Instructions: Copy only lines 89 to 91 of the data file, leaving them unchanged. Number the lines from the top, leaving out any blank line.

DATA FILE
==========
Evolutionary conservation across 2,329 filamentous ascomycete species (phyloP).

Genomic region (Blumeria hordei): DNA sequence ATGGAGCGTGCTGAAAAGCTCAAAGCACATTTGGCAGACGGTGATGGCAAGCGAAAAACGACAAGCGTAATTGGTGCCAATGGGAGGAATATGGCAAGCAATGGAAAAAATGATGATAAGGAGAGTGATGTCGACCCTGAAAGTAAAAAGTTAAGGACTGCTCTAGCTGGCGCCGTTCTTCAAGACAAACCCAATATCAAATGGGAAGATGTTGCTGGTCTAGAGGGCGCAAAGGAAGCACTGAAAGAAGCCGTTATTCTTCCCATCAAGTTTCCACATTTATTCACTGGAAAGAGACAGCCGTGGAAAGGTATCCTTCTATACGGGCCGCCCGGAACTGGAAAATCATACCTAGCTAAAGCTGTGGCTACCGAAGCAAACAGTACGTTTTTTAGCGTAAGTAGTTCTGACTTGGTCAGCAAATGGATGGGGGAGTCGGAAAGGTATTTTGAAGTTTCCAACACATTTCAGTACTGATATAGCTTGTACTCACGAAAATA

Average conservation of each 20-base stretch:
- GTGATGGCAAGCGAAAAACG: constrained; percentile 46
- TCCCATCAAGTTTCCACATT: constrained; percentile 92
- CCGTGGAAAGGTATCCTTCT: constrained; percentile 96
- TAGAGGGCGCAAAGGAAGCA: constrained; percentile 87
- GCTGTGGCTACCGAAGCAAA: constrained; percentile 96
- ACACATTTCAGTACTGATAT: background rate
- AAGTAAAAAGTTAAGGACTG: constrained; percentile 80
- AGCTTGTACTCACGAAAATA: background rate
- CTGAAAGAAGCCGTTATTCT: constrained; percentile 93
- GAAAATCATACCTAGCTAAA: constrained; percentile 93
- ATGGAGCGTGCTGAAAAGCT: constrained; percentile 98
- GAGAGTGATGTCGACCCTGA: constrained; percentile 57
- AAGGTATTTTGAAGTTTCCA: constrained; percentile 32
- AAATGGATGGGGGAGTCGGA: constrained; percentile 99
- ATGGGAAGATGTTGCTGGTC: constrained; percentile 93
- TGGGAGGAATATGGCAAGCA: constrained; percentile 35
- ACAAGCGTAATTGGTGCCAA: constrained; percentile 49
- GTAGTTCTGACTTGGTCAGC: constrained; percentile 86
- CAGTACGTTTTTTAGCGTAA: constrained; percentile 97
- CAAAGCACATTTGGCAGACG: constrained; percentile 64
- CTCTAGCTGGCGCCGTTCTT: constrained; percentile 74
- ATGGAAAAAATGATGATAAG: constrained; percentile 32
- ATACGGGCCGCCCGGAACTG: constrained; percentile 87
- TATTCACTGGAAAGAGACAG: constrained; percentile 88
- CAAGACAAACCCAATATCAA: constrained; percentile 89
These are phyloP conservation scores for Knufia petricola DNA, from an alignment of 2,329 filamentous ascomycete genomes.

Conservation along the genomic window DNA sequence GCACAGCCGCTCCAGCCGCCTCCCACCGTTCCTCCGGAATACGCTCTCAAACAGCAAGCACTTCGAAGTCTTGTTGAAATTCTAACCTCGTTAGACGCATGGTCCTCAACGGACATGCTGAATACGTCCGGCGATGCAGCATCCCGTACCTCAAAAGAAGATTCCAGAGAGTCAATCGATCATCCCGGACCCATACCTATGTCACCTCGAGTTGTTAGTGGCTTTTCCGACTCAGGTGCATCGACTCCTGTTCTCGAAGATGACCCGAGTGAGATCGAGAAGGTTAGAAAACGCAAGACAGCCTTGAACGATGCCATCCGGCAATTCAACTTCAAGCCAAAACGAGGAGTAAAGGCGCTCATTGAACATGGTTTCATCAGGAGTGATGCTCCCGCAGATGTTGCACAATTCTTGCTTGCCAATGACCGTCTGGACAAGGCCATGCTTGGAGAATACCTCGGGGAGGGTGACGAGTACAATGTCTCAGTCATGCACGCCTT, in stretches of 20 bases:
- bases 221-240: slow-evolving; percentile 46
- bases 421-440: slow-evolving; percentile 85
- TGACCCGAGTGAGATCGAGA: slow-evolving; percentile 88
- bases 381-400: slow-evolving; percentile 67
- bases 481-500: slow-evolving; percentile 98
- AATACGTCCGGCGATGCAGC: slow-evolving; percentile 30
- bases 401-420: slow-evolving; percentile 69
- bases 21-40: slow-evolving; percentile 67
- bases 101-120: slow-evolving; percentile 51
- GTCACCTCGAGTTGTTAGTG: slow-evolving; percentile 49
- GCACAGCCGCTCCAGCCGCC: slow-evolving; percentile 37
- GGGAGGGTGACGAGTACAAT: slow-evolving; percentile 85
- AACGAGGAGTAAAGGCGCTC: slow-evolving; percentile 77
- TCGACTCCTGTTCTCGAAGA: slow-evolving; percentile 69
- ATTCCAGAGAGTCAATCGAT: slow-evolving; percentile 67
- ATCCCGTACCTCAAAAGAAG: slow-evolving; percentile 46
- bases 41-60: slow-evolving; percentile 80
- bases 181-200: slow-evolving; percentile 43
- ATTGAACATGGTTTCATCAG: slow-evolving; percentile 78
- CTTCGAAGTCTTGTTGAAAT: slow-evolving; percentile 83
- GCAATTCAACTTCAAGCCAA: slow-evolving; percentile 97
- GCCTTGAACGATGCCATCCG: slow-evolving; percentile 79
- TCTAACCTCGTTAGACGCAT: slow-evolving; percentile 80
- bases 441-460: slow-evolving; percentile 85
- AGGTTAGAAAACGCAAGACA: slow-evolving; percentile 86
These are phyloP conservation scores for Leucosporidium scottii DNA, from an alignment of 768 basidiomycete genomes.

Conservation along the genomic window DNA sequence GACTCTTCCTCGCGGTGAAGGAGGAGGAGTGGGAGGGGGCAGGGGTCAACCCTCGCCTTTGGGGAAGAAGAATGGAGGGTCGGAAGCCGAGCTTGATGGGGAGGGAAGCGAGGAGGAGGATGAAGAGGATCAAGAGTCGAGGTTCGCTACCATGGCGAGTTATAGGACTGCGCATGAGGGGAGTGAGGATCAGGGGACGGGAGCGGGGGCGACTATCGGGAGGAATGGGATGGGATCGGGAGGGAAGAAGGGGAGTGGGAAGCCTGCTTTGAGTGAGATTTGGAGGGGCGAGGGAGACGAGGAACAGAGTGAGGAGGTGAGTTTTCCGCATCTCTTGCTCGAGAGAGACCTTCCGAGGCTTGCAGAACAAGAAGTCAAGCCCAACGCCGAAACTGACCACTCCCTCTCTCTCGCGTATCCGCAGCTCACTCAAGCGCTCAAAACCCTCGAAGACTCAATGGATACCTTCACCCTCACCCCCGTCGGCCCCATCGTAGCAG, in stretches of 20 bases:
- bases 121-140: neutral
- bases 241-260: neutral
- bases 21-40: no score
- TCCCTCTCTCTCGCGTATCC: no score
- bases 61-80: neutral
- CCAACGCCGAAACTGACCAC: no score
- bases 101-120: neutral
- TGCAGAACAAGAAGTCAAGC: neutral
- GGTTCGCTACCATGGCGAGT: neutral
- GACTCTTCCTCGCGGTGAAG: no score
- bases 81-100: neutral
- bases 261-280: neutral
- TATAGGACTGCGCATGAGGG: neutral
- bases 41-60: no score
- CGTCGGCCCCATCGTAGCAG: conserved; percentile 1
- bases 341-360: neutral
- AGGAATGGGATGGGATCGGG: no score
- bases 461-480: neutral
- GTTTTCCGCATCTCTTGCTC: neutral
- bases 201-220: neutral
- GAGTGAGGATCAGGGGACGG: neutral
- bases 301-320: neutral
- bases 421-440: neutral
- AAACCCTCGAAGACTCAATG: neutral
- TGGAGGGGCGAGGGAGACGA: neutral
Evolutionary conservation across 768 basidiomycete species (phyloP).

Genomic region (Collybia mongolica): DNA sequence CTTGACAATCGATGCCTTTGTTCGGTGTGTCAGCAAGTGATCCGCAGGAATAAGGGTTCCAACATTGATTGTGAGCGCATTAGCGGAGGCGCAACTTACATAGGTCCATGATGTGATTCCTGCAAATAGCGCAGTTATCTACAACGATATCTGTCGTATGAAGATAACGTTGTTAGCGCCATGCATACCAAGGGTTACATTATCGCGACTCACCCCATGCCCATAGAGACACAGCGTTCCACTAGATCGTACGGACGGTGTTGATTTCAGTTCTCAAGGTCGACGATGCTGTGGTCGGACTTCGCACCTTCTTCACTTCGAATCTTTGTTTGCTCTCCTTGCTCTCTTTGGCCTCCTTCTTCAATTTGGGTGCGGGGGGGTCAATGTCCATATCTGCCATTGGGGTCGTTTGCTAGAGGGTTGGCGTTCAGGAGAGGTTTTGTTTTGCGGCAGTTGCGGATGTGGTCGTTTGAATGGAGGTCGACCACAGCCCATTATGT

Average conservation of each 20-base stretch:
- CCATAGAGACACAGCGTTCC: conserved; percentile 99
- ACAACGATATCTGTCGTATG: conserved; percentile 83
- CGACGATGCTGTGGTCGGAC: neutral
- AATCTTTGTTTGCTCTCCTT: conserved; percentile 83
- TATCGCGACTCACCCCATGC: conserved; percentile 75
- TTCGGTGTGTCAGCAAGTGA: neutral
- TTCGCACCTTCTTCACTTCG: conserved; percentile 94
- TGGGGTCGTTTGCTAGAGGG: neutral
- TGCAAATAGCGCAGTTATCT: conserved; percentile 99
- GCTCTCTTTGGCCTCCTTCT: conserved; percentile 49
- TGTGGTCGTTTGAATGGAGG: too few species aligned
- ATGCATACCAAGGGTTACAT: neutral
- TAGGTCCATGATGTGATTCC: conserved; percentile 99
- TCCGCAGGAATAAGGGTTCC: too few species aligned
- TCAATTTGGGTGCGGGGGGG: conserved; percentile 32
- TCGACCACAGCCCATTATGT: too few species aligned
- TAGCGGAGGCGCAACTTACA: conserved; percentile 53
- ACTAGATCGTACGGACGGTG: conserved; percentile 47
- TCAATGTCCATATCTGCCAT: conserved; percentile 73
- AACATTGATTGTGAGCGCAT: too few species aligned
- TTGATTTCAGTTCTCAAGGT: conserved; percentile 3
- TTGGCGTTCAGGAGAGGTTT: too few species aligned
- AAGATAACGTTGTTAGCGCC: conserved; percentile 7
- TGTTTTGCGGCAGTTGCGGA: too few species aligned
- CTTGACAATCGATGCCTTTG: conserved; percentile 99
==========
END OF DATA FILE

- AATCTTTGTTTGCTCTCCTT: conserved; percentile 83
- TATCGCGACTCACCCCATGC: conserved; percentile 75
- TTCGGTGTGTCAGCAAGTGA: neutral